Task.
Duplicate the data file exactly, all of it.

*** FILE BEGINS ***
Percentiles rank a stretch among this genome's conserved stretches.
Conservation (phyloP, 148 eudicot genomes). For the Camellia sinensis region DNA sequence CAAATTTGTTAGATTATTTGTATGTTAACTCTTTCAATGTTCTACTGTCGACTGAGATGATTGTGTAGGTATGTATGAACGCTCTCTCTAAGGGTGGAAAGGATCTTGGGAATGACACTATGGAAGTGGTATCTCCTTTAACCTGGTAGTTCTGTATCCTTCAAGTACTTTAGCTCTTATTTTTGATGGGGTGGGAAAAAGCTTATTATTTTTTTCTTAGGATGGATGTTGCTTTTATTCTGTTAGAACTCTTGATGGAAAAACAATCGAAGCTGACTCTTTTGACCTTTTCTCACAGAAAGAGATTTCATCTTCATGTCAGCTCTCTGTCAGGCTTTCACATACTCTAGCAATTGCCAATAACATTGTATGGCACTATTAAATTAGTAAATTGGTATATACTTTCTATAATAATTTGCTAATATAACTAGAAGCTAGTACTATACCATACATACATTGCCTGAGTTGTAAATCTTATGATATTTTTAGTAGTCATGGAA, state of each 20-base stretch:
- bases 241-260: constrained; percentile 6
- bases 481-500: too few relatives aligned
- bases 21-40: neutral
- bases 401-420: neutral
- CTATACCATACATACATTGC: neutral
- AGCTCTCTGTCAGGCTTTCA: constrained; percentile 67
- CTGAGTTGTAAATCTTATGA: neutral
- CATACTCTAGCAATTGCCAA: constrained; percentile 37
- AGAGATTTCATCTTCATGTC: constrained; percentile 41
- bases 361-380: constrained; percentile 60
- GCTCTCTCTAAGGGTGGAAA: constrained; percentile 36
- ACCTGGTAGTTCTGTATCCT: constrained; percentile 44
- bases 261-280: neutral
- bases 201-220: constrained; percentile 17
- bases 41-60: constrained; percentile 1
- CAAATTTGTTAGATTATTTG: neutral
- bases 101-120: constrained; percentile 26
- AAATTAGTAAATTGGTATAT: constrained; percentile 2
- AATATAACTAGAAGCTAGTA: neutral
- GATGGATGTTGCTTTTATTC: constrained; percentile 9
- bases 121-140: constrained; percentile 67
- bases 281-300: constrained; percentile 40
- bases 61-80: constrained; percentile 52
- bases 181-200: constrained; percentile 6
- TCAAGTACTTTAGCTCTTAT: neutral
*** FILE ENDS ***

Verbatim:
Percentiles rank a stretch among this genome's conserved stretches.
Conservation (phyloP, 148 eudicot genomes). For the Camellia sinensis region DNA sequence CAAATTTGTTAGATTATTTGTATGTTAACTCTTTCAATGTTCTACTGTCGACTGAGATGATTGTGTAGGTATGTATGAACGCTCTCTCTAAGGGTGGAAAGGATCTTGGGAATGACACTATGGAAGTGGTATCTCCTTTAACCTGGTAGTTCTGTATCCTTCAAGTACTTTAGCTCTTATTTTTGATGGGGTGGGAAAAAGCTTATTATTTTTTTCTTAGGATGGATGTTGCTTTTATTCTGTTAGAACTCTTGATGGAAAAACAATCGAAGCTGACTCTTTTGACCTTTTCTCACAGAAAGAGATTTCATCTTCATGTCAGCTCTCTGTCAGGCTTTCACATACTCTAGCAATTGCCAATAACATTGTATGGCACTATTAAATTAGTAAATTGGTATATACTTTCTATAATAATTTGCTAATATAACTAGAAGCTAGTACTATACCATACATACATTGCCTGAGTTGTAAATCTTATGATATTTTTAGTAGTCATGGAA, state of each 20-base stretch:
- bases 241-260: constrained; percentile 6
- bases 481-500: too few relatives aligned
- bases 21-40: neutral
- bases 401-420: neutral
- CTATACCATACATACATTGC: neutral
- AGCTCTCTGTCAGGCTTTCA: constrained; percentile 67
- CTGAGTTGTAAATCTTATGA: neutral
- CATACTCTAGCAATTGCCAA: constrained; percentile 37
- AGAGATTTCATCTTCATGTC: constrained; percentile 41
- bases 361-380: constrained; percentile 60
- GCTCTCTCTAAGGGTGGAAA: constrained; percentile 36
- ACCTGGTAGTTCTGTATCCT: constrained; percentile 44
- bases 261-280: neutral
- bases 201-220: constrained; percentile 17
- bases 41-60: constrained; percentile 1
- CAAATTTGTTAGATTATTTG: neutral
- bases 101-120: constrained; percentile 26
- AAATTAGTAAATTGGTATAT: constrained; percentile 2
- AATATAACTAGAAGCTAGTA: neutral
- GATGGATGTTGCTTTTATTC: constrained; percentile 9
- bases 121-140: constrained; percentile 67
- bases 281-300: constrained; percentile 40
- bases 61-80: constrained; percentile 52
- bases 181-200: constrained; percentile 6
- TCAAGTACTTTAGCTCTTAT: neutral